Said fishing reel is of conventional design having a line storage spool, line retrieval and release mechanism 23 and 24, respectively, resistive line drag system, and mounting foot 25 adapted to be removably affixed to said reel seat.
Line 12 is spirally wound upon said spool, and has a free distal extremity 26 adapted to be axially deployed and retrieved through the circular apertures of guides 21.
A collar 27 of annular shape and having a circular bore 28 is slidably disposed upon spear 13 which penetrates said bore. Attachment means in the form of eyelet 29 in collar 27 permits the terminal extremity of line 12 to be secured to said collar.
Spear 13 is comprised of a shaft 30 of circular cross-sectional configuration and terminating in forward and rear extremities 31 and 32, respectively. Forward and rear stop means 33 and 34, respectively are affixed to the shaft adjacent said forward and rear extremities, respectively. The function of said stop means is to limit the travel of collar 27 upon shaft 30. A barbed point 34, is associated with forward extremity 31 forwardly of forward stop means 33. A plurality of flights 35 are orthogonally emergent from the shaft adjacent said rear extremity and rearwardly from rear stop means 34. Said flights are comparable to the feathers generally employed upon conventional arrows for the purpose of stabilizing the flight of the arrows. The flights, which are preferably of plastic or rubber, are compliant, thereby permitting the spear to be pulled through a struck target such as a fish.
In operation, the fishing rod is held by the user in a substantially vertical position, applying both hands to grip region 17, preferably one hand below the reel and the second hand above the reel. The distal extremity is initially positioned rearwardly of the user, and is then brought sharply forward. Such action causes the upper portion of the fishing rod to flex and impart a whip-like force upon collar 27 which rests in abutment with forward stop means 33. The spear is accordingly propelled forwardly toward the target. During the flight of the spear, collar 27 slides into abutment with rear stop means 34, and line is pulled from the reel. The spear is retrieved by winding the line back onto the reel. The length and weight of the spear may vary to accommodate different rod types and fish sizes.
While particular examples of the present invention have been shown and described, it is apparent that changes and modifications may be made therein without departing from the invention in its broadest aspects. The aim of the appended claims, therefore, is to cover all such changes and modifications as fall within the true spirit and scope of the invention.
|Cited Patent||Filing date||Publication date||Applicant||Title|
|US2305176 *||Sep 5, 1940||Dec 15, 1942||Zeno Littman||Caster attachment for fishing rods|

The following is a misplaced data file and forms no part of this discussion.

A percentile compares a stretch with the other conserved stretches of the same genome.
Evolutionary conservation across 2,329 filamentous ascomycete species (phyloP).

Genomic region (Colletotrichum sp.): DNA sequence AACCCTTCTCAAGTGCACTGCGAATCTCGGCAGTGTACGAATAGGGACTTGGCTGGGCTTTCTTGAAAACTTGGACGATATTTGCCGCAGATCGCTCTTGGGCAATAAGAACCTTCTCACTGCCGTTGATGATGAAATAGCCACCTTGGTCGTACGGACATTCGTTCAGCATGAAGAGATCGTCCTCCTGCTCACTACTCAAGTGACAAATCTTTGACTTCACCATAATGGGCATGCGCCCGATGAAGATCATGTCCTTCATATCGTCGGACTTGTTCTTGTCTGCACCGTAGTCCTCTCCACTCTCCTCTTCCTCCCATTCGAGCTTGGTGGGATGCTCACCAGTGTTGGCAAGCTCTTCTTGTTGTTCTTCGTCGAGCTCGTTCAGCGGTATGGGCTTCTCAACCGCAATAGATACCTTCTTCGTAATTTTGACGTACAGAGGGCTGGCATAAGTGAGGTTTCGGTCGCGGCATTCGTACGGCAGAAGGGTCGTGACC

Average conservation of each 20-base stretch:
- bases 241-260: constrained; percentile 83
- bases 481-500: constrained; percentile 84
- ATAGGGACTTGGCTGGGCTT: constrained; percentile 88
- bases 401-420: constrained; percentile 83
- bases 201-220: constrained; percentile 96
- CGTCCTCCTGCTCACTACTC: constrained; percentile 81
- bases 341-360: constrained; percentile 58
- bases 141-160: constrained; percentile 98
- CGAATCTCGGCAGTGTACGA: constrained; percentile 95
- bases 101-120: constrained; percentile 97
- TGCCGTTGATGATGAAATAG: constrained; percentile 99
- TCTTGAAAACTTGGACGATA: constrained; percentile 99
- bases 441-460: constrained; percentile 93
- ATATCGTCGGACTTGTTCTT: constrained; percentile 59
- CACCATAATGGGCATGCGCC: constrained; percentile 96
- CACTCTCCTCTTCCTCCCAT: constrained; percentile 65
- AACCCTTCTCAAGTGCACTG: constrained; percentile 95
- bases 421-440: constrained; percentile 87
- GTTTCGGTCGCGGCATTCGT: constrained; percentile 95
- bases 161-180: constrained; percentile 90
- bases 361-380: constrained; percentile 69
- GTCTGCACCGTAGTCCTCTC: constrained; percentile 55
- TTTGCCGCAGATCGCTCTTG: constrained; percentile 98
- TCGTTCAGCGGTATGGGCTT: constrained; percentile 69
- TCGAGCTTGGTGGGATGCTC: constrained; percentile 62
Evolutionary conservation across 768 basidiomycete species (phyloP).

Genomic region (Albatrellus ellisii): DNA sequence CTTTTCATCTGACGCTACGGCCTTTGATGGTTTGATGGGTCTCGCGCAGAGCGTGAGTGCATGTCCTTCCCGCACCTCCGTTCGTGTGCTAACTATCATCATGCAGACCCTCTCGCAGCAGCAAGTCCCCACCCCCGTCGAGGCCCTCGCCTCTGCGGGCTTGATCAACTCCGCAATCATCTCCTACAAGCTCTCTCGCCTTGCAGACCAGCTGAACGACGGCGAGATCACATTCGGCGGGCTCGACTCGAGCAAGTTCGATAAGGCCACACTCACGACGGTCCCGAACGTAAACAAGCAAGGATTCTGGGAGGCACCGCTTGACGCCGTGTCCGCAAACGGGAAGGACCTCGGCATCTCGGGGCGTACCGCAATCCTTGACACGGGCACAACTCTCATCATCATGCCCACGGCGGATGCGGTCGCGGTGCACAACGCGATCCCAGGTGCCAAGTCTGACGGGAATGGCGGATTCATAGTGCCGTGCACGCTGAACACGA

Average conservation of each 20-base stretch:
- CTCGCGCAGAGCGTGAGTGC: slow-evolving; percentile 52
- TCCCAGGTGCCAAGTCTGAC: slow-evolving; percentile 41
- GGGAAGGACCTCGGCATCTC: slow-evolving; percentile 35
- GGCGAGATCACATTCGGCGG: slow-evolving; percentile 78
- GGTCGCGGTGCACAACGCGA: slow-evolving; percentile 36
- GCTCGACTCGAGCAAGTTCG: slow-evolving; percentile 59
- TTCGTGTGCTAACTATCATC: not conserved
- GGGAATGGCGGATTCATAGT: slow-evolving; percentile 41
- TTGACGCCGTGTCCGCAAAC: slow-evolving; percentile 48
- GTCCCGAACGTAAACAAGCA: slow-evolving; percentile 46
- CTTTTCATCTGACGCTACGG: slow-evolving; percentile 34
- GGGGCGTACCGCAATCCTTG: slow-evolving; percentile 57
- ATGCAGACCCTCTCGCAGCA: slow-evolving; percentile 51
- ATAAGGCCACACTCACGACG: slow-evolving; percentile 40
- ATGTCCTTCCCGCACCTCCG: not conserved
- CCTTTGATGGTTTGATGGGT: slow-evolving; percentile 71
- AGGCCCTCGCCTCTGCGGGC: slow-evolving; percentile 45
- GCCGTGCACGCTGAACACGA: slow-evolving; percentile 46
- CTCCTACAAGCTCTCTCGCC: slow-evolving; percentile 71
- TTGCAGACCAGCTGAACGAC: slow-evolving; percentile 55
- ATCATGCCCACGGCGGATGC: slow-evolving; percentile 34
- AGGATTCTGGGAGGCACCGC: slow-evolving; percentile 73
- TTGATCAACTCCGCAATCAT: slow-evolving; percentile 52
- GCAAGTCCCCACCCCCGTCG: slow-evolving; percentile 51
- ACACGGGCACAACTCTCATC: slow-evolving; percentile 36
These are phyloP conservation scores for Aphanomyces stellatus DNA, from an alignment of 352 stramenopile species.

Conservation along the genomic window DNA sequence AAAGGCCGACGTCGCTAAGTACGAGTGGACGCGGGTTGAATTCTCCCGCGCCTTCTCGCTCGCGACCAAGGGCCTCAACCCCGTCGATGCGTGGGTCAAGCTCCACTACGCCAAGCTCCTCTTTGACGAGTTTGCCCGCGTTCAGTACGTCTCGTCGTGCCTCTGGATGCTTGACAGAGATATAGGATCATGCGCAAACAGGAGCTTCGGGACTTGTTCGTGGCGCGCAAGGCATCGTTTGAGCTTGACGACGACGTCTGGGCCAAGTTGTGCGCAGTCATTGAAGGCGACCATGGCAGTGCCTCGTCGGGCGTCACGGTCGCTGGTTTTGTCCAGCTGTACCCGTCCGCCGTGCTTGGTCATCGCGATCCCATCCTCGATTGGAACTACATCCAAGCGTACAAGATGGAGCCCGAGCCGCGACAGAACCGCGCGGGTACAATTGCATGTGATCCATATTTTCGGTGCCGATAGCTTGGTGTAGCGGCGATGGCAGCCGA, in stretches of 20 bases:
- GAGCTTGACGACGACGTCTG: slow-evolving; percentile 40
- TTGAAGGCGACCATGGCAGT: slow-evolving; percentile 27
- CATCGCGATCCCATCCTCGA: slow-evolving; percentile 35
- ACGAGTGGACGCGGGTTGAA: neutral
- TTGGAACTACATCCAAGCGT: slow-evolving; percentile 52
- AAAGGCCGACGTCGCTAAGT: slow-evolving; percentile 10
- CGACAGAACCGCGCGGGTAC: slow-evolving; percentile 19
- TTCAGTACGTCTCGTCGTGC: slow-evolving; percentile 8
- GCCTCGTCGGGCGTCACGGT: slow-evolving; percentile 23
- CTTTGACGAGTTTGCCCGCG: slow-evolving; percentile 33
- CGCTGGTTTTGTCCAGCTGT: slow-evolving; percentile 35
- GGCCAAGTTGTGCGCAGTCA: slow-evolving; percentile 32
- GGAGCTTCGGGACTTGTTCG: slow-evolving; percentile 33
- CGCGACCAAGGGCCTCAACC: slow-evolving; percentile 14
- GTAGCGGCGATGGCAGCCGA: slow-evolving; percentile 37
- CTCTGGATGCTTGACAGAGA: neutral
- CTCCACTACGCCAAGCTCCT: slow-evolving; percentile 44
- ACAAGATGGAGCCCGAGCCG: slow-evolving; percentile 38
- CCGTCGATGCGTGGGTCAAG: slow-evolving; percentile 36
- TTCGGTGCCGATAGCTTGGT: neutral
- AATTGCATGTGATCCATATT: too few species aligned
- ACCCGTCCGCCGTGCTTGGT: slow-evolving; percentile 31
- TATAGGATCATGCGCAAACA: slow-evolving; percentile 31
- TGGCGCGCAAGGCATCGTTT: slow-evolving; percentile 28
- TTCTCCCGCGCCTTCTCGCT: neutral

|US3532375 *||Jul 11, 1968||Oct 6, 1970||Heartness Olaf A||Harpoon|
|US3614947 *||Sep 26, 1969||Oct 26, 1971||Feldman Marshall H||Arrow projecting device with arrow retrieving mechanism|
|US3742637 *||Nov 8, 1971||Jul 3, 1973||Badovinac P||Fishing slingshot|
|US3766678 *||Oct 4, 1971||Oct 23, 1973||Reaves H||Harpoon-flying gaff|
|US3932953 *||Mar 18, 1975||Jan 20, 1976||Richard William Sharp||Extensible shafts and fishing spears|
|US4854067 *||Jul 6, 1988||Aug 8, 1989||Stiemge||Hydropneumatic harpoon|
|US4895128 *||May 6, 1988||Jan 23, 1990||Douglas Okada||Underwater spear gun|
|US4971019 *||Mar 20, 1989||Nov 20, 1990||Mike Zacker||Shaft release spear gun|
|US5145740 *||Aug 30, 1990||Sep 8, 1992||Michael A. Boykin||Retractile speargun line|
|US5163242 *||Sep 16, 1991||Nov 17, 1992||Smith Daniel L||Hunting spear|
|Citing Patent||Filing date||Publication date||Applicant||Title|
|US6550178 *||Aug 15, 2001||Apr 22, 2003||William H. Rogers||Spear assembly|
|US6585133 *||Oct 23, 2000||Jul 1, 2003||Top Link Ltd.||Land marking device|
|US6789346||Mar 28, 2003||Sep 14, 2004||Christopher A. Holler||Hunting harpoon and associated methods|
|US6883264 *||Apr 29, 2004||Apr 26, 2005||Bruce S. Gimbel||Telescoping fishing harpoon|
|US8544455 *||Feb 5, 2013||Oct 1, 2013||Robert Kevin Bruington||Fishing speargun|
|US9109852||Nov 5, 2014||Aug 18, 2015||Bear Archery, Inc.||Bowfishing arrow slide with overmolded dampening member arrangement|
|US9134101 *||Aug 20, 2013||Sep 15, 2015||Larry Griffith||Bowfishing slider|
|US9228812||Jan 15, 2014||Jan 5, 2016||Bear Archery, Inc.||Bowfishing arrow slide arrangement|
|WO2006089357A1 *||Feb 22, 2006||Aug 31, 2006||Reilly Hugh Macdonald||Improved design fishing hook for bait and lure|
|U.S. Classification||43/6, 43/18.10R|
|Jan 13, 1998||FPAY||Fee payment|
Year of fee payment: 4
|Mar 5, 2002||REMI||Maintenance fee reminder mailed|
|Aug 9, 2002||LAPS||Lapse for failure to pay maintenance fees|
|Oct 8, 2002||FP||Expired due to failure to pay maintenance fee|
Effective date: 20020809